The Altman ‘Z’ is ‘50’ and Still Young: Bankruptcy Prediction and Stock Market Reaction Due to Sudden Exogenous Shock

Posted: 14 Feb 2019

See all articles by Rajeeb Poudel

Rajeeb Poudel

Western Oregon University

Dev Prasad

University of Massachusetts Lowell

Ravi Jain

University of Massachusetts Lowell

Date Written: December 15, 2018

Abstract

This study is motivated by the continuing popularity of the Altman Z-score as a measure of distress risk. Altman first introduced the ‘Z’ score in 1968 and 50 years later it is still going strong as a means to predicting bankruptcy. During these 50 years, academicians have studied the usefulness of the Z-score in a variety of countries and scenarios including various financial crises. This study contributes to the literature by providing a hitherto unexplored perspective through the examination of the relationship between stock market returns and the probability of bankruptcy due to an unexpected sudden shock. The terrorist attacks on September 11, 2001 on the World Trade Center in New York led to a financial crisis. Following the attack, the US stock market dropped dramatically. We find evidence that firms which had higher bankruptcy risk experienced greater negative returns following the attack. This study suggests that the Altman Z-score is likely to be useful in identifying firms with a higher risk of financial failure and consequent larger negative stock returns in the event of an exogenous sudden shock. This should prove to be useful to investors, creditors, board members and managers.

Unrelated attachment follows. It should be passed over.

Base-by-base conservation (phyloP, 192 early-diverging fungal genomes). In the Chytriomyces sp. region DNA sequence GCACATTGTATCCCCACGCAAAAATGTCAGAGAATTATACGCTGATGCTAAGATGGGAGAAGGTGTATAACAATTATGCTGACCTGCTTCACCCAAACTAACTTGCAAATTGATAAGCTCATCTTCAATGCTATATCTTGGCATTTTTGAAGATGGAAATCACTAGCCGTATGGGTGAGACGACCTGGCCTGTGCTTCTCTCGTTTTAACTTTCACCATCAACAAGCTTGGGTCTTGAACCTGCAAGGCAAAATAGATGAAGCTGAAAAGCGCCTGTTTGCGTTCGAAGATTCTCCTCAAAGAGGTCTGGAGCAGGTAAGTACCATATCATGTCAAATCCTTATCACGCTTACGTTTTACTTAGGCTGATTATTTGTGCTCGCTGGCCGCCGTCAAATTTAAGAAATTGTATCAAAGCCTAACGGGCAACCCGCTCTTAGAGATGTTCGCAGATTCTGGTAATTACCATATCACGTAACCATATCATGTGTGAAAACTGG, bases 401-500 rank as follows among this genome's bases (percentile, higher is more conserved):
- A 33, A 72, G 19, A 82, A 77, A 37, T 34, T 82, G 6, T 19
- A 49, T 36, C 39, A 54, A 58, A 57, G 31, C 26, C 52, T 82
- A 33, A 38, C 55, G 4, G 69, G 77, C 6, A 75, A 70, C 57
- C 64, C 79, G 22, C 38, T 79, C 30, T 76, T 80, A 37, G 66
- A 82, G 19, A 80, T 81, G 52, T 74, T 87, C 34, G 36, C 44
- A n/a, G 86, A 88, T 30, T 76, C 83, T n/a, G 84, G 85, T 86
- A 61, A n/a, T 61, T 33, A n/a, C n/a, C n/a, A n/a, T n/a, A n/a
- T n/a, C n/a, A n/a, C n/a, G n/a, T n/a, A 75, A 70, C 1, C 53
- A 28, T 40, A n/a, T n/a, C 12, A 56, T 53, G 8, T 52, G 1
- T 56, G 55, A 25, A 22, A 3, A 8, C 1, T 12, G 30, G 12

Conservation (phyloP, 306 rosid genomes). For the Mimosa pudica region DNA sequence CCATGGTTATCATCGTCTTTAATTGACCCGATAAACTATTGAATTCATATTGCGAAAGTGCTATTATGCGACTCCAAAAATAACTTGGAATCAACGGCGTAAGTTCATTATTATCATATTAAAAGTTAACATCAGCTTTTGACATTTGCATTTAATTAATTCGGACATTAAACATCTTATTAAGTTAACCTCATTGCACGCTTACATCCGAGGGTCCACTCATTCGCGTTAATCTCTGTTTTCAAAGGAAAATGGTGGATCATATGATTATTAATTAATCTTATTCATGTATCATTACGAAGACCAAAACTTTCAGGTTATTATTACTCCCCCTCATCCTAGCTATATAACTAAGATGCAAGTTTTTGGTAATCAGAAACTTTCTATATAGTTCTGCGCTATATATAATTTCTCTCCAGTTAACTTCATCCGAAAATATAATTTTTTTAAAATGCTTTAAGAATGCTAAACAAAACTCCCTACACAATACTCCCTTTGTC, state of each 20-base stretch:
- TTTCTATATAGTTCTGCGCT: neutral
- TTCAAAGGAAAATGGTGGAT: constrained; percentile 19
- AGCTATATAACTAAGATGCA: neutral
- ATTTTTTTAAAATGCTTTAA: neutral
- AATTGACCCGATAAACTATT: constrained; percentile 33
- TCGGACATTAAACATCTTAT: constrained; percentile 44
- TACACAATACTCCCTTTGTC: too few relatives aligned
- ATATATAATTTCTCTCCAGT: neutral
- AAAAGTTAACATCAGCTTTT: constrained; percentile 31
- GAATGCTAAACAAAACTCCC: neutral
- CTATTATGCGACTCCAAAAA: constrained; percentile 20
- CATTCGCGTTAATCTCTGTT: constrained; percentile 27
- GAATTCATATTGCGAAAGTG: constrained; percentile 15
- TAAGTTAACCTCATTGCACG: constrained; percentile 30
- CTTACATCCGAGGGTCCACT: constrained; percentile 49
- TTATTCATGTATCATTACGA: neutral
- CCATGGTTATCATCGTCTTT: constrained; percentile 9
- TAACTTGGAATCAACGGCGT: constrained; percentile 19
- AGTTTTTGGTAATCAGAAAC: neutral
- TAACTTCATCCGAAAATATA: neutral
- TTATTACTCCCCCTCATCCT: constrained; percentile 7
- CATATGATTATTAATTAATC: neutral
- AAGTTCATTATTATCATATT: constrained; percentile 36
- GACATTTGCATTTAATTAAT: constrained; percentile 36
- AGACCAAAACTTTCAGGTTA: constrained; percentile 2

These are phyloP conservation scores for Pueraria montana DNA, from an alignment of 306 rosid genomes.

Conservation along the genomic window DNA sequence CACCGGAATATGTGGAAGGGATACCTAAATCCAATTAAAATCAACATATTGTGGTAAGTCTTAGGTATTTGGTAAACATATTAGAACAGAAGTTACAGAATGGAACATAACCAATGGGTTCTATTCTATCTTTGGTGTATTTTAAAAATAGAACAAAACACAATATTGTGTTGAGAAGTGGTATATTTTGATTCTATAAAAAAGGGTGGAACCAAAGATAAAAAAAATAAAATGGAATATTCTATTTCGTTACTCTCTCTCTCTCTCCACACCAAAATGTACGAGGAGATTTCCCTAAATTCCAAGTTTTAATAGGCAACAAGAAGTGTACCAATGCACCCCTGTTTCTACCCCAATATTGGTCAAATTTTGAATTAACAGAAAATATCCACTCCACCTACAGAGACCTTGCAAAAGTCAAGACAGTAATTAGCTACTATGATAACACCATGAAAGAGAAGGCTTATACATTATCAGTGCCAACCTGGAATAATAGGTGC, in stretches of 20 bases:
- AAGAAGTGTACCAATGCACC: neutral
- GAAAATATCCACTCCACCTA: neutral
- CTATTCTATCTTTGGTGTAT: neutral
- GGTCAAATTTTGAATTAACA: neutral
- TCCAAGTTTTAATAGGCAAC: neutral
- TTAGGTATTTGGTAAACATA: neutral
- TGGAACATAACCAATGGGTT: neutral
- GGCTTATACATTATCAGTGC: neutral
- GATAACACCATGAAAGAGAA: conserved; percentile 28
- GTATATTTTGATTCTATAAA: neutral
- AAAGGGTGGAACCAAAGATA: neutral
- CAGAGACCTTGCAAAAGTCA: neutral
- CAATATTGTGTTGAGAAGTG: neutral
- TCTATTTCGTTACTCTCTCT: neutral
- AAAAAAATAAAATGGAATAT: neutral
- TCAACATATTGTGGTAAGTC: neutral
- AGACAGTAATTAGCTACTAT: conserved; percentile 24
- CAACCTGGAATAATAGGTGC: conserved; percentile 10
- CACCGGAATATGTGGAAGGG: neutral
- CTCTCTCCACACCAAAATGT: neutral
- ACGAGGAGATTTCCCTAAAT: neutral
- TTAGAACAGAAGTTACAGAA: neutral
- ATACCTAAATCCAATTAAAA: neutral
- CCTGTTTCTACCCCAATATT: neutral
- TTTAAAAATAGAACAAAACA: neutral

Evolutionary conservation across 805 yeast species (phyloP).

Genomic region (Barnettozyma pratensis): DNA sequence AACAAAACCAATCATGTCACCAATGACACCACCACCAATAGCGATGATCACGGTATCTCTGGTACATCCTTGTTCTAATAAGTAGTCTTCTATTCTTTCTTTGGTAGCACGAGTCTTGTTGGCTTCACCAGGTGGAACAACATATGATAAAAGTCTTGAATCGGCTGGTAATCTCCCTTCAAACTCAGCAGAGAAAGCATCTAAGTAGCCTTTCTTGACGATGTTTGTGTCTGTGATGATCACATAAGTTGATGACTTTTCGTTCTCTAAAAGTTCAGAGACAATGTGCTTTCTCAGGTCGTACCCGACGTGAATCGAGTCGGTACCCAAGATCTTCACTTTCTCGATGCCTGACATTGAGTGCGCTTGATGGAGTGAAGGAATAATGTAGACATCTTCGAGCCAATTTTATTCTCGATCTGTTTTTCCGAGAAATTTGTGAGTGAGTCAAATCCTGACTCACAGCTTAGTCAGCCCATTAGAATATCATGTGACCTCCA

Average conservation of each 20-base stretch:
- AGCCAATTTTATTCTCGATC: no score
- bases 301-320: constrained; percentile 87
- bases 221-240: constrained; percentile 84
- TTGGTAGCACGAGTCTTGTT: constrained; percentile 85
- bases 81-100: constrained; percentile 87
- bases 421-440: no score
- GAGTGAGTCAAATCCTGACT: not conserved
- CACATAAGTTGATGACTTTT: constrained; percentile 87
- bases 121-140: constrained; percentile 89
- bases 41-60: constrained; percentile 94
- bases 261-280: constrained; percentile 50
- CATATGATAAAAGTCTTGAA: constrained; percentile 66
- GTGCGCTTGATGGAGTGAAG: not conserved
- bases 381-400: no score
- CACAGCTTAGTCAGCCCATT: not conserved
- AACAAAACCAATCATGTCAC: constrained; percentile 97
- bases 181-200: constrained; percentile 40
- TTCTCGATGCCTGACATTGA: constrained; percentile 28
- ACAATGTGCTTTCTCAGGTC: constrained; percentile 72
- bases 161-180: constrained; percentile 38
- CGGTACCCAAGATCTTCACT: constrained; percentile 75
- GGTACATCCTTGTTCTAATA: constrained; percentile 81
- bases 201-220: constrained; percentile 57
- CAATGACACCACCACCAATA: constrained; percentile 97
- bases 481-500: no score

Keywords: Altman Z-Score, Bankruptcy Probability, Distress Risk, Stock Market Returns, Sudden Shock, and Financial Crisis

JEL Classification: G01, G14, G28, G30, G32, G33, G41

Suggested Citation

Poudel, Rajeeb and Prasad, Dev and Jain, Ravi, The Altman ‘Z’ is ‘50’ and Still Young: Bankruptcy Prediction and Stock Market Reaction Due to Sudden Exogenous Shock (December 15, 2018). Available at SSRN: https://ssrn.com/abstract=3328137

Rajeeb Poudel (Contact Author)

Western Oregon University ( email )

Monmouth, OR 97361
United States
97361 (Fax)

Dev Prasad

University of Massachusetts Lowell ( email )

1 University Ave
Lowell, MA 01854
United States

Ravi Jain

University of Massachusetts Lowell ( email )

Lowell, MA 01854
United States

HOME PAGE: http://www.uml.edu

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